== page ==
Ashkahn: Well, I mean, we all would’ve gotten all sorts of things…

Graham: I’m telling the truth, don’t you come at me like that. It’s a really good upgrade. It’s not just that it would cost us time to tear it out. I would have had it there voluntarily, even if it wasn’t already there.

Ashkahn: We also ended up picking up one of those electrostatic sprayers.

Graham: Yeah. If you don’t know where to get them, almost every big city has some kind of bridge with someone dealing them under it.

Ashkahn: The whole sort of idea is that it adds a sort of electrical, you put your disinfectant spray into it and it adds an electrical charge, a static electrical charge that makes the mist cling to t  hings even at a slight curve behind the surface you directly sprayed to that. So if you sprayed it like a grab bar, it would be able to actually adhere to even the back of the grab bars is the idea behind it.

Graham: Yeah. It uses less disinfectant, gets a really even coding. Kind of the same principle as a powder coating if you’ve ever seen how that works, but like powder coating a surface, same thing, electrical charge, and this paint just kind of flies onto it and evenly distributes. Same thing but with disinfectant.

Ashkahn: Yeah. One of the things we didn’t realize thinking about it before that once we had it, it’s just a little nicer than using a spray bottle. You’re doing just a whole bunch of actual manual spraying if you work in a float center and that’s just a lot of wrist action. Our staff was like, it’s kind of nice to be able to have an automated sprayer. You can even turn off the electrostatic part of it. You can just use it as a auto mister spray gun. That alone actually turned out to be a nice little upgrade.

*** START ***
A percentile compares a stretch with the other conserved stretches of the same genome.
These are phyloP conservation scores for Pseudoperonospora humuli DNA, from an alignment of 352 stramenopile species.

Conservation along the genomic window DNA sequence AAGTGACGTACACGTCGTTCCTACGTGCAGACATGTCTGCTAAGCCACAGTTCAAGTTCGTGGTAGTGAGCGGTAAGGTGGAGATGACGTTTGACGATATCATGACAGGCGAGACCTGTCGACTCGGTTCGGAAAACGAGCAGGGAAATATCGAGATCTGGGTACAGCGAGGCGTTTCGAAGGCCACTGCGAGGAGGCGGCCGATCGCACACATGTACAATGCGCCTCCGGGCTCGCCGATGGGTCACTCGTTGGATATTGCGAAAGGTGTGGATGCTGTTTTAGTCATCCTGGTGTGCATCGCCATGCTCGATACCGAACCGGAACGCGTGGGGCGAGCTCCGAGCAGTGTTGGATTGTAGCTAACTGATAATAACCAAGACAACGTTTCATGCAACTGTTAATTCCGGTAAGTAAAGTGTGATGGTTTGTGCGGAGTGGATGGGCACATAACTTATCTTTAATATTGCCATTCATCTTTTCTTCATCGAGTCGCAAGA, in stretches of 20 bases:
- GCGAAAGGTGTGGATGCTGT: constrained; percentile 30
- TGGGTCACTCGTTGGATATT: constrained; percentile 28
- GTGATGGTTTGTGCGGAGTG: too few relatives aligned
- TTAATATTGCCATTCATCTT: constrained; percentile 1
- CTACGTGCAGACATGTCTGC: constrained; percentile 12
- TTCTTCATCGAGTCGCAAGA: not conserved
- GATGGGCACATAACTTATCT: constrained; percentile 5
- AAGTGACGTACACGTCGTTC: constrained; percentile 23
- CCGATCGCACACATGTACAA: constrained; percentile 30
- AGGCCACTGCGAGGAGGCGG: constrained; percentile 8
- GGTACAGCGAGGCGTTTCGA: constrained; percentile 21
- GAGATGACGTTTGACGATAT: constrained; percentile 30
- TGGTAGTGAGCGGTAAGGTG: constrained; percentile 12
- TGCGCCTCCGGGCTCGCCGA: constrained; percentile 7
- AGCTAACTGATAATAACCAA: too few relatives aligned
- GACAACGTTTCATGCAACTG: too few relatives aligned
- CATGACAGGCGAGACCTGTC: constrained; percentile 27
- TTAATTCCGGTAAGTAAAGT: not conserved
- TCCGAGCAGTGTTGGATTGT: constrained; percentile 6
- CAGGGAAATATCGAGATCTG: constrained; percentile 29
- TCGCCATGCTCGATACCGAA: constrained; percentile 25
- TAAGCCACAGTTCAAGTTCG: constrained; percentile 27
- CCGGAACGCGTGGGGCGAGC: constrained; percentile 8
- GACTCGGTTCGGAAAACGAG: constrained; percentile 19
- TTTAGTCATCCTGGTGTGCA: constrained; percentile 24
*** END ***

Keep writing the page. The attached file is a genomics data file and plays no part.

Graham: Just a quick word of warning. Definitely look into actual safety protocols with those and protective gear that you should be wearing, because part of being electrostatically charged is of course it wants to clean to you and your eyeballs and everything like that too. Very important you’re using upgraded protection if you’re using the electrostatic sprayer, but even with that seems just so much more convenient for our staff. It’s definitely staying on board.

Ashkahn: Probably the biggest thing we’ve done is the way our schedule, and staff, and transition, timing looks now is pretty different than it did beforehand, or than ever in the history of us running our float center.

Graham: Yeah. Big changes brewin’. A lot of it came from the fact that when we switched over to this lengthened pandemic schedule, we were only running about half the floats that we normally run. And we’d actually switched down from a two-person schedule to a one-person schedule to both, keep our staff more separated and also keep the fewer interactions going on in the space in general. I think that one-person’s schedule is something we’re going to try to keep.

Ashkahn: Yeah. Essentially, the short version is just that we decided to lose a couple of float spots over the course of a day in favor of longer transitions that could make it so that just a single person could run our entire shop.

Graham: Yeah. Prior to the pandemic, we were doing half an hour transitions with two people on shift and six tanks, and now we’re going to be doing–